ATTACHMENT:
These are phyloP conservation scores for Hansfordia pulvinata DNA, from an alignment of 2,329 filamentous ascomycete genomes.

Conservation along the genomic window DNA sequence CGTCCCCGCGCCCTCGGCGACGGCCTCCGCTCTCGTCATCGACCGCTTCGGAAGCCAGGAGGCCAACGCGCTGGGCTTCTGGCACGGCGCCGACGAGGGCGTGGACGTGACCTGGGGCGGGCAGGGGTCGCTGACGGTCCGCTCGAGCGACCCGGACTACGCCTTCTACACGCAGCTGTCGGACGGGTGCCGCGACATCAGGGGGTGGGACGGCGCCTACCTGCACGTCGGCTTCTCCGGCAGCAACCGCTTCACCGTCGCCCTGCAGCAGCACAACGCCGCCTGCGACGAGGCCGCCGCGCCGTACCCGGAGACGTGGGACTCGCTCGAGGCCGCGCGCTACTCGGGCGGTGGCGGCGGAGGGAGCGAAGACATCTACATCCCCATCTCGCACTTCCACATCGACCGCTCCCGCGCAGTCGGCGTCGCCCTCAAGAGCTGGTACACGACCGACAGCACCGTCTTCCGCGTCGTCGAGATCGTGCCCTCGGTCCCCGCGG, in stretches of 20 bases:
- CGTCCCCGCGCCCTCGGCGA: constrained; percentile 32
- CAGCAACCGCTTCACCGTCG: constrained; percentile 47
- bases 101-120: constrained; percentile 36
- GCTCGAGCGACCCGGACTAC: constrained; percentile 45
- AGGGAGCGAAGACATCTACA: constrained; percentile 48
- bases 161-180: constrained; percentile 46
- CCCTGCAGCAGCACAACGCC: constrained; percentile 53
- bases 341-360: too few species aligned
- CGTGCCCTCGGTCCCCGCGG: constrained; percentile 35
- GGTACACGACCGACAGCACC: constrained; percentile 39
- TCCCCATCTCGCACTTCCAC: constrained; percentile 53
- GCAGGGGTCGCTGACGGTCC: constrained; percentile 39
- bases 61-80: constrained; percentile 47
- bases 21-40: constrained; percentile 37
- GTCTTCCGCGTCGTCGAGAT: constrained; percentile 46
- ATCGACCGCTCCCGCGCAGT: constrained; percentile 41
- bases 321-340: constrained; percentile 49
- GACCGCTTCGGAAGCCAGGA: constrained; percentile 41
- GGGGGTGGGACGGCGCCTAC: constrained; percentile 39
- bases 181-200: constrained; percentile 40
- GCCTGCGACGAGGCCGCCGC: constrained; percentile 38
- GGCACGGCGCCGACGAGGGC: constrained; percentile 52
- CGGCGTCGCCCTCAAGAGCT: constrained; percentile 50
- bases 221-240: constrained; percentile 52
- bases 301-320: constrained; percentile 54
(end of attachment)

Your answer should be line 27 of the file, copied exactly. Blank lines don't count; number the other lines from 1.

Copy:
- bases 301-320: constrained; percentile 54